About FPSI

In this area of the state, the Lewis M. Lively Area Vocational-Technical Center in Tallahassee was one of the original locations certified to offer training to law enforcement agencies in a six-county region of the state. A Law Enforcement Department of one full-time person was established, and the first 200-hour basic recruit class started on October 1, 1968, in an existing classroom at the Vo-Tech Center.

In 1976, Lively Vo-Tech, with the assistance of the Governor's Office, the Leon County School Board, the Gadsden County Commission, Senator Pat Thomas of Quincy, and others, the property in Gadsden County was leased to the Leon County School Board for 99 years to be used for regional training.

Once plans for construction were approved, work on the original Administration Building of the Law Enforcement Training and Education Center began on March 31, 1976. In the subsequent years, the Academy added firearms ranges, driving ranges, an on-site cafeteria, a 64-bed housing facility, a man-made lake, and other improvements. In honor of the role played by Senator Pat Thomas, the Lively Law Enforcement Academy was renamed the Pat Thomas Law Enforcement Academy (PTLEA) in 1996.

July 1, 1999, the Florida Legislature transferred the ownership of the Pat Thomas Law Enforcement Academy from Lively Vo-Tech to the Tallahassee Community College (TCC).

In 2002, then-Governor Jeb Bush launched an effort to improve three areas of state law enforcement functions: telecommunications operations, use of state aircraft, and state law enforcement training. TCC submitted a white paper describing the potential benefits and cost savings that could be realized if state law enforcement training were to be consolidated at the Pat Thomas Law Enforcement Academy site. The proposal provided for complete control of the training by each agency but put the Academy in the role of achieving efficiencies by collocating resources used for training.

In 2007, the Academy partnered with the Tallahassee Fire Department to establish the Tallahassee Fire Academy (TFA). The TFA provides state-approved training to those seeking employment as a firefighter in the state of Florida.

Beginnings of the Florida Public Safety Institute

In 2009, the TCC District Board of Trustees recognized the growth at PTLEA and the changing nature of the programs offered. They approved the new name, Florida Public Safety Institute (FPSI), for the now almost 1,500-acre site in Gadsden County. The use of this "umbrella" name for the site permitted the PTLEA, as well as the other training academies located there, to coexist at a location that better described the range of professional programming offered.

Environmental Stewardship

The Florida Public Safety Institute ethic embodies responsible planning and management of environmental resources.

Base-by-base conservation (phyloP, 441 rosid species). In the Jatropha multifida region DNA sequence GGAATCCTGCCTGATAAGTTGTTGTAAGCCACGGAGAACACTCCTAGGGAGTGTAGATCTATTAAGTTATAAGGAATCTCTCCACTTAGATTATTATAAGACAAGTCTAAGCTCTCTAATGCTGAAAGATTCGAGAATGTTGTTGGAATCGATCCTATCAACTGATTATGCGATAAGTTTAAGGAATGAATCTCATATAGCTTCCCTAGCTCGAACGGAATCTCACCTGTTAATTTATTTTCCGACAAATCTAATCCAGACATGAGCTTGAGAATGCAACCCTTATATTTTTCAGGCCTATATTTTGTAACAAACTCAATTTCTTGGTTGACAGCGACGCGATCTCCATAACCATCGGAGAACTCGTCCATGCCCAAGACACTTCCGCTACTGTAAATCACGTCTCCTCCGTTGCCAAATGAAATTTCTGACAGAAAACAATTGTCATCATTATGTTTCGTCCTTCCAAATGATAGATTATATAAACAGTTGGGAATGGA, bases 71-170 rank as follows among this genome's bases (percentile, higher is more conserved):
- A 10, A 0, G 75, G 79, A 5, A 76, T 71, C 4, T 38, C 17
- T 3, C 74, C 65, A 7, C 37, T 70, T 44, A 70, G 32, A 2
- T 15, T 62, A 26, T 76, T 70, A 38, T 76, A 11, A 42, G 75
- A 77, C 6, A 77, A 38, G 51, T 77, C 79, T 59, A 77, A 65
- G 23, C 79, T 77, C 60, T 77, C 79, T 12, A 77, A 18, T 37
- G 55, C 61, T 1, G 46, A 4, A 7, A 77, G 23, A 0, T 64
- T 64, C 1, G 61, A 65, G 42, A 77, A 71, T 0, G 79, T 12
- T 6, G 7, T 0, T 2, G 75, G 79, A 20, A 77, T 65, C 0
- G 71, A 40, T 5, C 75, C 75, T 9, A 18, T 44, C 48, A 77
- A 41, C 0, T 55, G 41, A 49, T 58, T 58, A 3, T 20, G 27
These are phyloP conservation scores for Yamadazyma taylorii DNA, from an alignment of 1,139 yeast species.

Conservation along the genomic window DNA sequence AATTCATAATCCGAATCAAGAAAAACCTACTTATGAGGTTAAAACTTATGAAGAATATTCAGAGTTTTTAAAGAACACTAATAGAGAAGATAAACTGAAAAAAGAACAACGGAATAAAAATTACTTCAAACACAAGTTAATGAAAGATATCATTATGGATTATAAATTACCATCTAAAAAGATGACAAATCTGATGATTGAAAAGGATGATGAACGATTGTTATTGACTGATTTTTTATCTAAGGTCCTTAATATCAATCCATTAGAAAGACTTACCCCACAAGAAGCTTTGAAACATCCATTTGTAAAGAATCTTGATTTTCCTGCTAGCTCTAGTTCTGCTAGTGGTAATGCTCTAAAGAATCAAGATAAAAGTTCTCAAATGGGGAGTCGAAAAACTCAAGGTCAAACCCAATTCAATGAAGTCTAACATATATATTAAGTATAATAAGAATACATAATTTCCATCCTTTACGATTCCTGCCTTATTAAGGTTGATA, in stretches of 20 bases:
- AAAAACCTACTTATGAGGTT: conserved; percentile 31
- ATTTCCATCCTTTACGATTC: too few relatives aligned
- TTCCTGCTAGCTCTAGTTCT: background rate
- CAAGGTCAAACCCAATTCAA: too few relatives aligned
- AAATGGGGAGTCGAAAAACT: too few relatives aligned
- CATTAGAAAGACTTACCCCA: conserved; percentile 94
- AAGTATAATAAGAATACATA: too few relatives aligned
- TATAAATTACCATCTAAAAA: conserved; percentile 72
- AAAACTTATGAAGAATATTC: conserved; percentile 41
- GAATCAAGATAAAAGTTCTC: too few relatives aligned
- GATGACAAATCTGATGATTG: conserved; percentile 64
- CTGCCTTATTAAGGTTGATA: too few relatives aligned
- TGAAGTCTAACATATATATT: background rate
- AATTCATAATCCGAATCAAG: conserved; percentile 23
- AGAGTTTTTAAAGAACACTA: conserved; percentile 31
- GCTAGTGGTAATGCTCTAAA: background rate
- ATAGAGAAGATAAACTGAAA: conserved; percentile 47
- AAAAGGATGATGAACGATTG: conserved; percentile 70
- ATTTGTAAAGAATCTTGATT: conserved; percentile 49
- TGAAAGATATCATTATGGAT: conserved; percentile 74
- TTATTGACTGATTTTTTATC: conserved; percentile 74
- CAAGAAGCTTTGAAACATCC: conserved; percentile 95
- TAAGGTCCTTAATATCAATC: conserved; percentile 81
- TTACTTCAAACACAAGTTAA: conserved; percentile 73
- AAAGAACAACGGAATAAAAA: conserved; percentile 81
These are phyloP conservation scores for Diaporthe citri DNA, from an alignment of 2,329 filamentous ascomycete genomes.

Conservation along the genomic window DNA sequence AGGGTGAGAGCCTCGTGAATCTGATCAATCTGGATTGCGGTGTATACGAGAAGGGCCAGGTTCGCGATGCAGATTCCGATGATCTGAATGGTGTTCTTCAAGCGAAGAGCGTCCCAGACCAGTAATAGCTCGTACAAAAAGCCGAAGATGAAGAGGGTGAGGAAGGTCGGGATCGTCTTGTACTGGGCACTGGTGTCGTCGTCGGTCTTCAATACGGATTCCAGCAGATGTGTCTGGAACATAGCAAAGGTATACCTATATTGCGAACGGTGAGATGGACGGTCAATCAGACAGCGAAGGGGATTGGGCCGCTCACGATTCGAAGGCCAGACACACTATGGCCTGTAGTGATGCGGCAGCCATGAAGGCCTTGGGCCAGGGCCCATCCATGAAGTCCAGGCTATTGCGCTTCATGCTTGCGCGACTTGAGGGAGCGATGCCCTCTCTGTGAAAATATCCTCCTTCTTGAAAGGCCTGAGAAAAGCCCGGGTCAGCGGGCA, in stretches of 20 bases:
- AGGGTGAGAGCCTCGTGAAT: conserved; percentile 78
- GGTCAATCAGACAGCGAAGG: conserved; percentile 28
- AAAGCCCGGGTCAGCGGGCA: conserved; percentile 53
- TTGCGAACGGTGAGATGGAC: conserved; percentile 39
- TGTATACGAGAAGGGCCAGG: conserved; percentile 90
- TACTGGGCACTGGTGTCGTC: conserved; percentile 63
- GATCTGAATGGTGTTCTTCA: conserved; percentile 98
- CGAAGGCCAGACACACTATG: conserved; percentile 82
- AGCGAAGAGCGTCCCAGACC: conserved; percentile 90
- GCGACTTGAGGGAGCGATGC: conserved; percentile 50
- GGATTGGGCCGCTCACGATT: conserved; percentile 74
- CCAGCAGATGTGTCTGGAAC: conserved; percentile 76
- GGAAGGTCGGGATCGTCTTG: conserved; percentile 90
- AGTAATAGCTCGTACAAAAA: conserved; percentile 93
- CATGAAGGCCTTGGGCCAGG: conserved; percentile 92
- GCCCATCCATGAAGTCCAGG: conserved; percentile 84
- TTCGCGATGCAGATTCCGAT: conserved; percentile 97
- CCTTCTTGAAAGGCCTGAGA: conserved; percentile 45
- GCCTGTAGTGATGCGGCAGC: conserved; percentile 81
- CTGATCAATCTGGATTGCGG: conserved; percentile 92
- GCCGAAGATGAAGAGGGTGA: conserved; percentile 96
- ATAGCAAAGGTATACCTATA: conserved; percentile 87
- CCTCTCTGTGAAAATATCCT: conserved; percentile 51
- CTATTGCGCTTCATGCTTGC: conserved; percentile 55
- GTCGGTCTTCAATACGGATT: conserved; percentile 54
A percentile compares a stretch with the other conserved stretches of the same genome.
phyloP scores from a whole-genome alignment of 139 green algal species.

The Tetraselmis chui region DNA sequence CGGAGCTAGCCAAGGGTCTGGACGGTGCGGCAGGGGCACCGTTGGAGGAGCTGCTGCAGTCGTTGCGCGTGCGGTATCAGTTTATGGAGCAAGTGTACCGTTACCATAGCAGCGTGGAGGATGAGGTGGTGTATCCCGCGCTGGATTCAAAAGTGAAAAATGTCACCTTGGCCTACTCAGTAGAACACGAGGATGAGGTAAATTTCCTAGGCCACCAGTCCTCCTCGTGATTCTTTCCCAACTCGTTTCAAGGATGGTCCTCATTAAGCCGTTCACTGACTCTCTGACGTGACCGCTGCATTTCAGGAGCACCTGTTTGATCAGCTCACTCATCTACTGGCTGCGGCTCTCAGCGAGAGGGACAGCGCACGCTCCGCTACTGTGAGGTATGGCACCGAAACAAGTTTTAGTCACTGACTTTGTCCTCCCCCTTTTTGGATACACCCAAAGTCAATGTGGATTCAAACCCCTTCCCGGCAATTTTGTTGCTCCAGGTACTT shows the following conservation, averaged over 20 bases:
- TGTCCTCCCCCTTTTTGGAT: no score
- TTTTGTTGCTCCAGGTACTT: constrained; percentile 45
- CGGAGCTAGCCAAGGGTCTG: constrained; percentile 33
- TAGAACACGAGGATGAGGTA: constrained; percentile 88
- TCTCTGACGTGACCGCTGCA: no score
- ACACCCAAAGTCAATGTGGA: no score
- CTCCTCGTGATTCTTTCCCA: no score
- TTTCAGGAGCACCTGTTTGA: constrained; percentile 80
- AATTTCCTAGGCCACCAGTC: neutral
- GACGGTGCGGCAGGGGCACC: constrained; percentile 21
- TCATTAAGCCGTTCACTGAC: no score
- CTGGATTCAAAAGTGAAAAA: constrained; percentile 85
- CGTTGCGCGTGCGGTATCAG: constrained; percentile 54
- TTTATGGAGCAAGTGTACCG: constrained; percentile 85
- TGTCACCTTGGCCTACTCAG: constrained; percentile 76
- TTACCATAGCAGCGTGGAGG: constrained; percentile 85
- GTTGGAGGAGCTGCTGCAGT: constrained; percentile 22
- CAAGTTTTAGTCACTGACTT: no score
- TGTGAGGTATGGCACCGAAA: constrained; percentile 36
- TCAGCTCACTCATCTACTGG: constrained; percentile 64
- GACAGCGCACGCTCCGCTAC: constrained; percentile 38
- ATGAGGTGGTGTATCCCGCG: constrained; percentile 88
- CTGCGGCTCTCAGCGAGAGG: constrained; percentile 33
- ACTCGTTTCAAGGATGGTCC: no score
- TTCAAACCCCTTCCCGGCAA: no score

Forest Management

The Institute sits on almost 1,500 acres of rolling land in Gadsden County. In an effort to insure good stewardship of that land, the College has engaged a consultant firm that employs Certified Foresters and Certified Wildlife Biologists to develop and manage a forest management plan that comprehensively accounts for timber, wildlife, unique vegetative communities, aesthetics, future construction, and development plans, access, and buffering with surrounding property owners while producing positive cash flow through the careful, planned harvesting of planted timber over time.

Green Lodging

The Florida Green Lodging Program is a voluntary initiative of the Florida Department of Environmental Protection (DEP) that designates and recognizes lodging facilities that make a commitment to conserve and protect Florida’s natural resources. The Florida Public Safety Housing, Inc. (PSAH) operates a 200-room housing facility at the Institute to provide on-site participant housing in support of the Institute's various training programs. In an effort to reduce operating expenses while increasing the responsible management of public resources, the PSAH sought recognition as a "Green Lodging" facility from the Florida Department of Environmental Protection (DEP).

Lead Management on Shoot Ranges

The Institute has implemented a series of strategies to assess the impact and manage lead migration from shooting ranges. These strategies were shaped after a careful review of geologic maps to assess drinking water sources, hydrologic maps to assess drainage patterns on and surrounding shooting ranges, soil maps to assess soil properties that affect the migration lead in the soil, wetland maps to determine any potential impact of lead into wetlands, and topographic maps to determine site elevations, drainage, and dissipation on the property. The Institute actively monitors lead migration using three experimental ponds behind the earthen berms of its ranges. In addition, the Institute has implemented "clean" ranges where only lead-free, non-toxic ammunition is permitted for use by agency personnel using the ranges.

Contact Us

Florida Public Safety Institute
75 College Drive, Suite 203, Havana, FL 32333
Phone: (850) 201-7000 | Fax: (850) 201-7013

Dining Hall: (850) 201-7057

FPSI Store: (850) 201-7017

Map of FPSI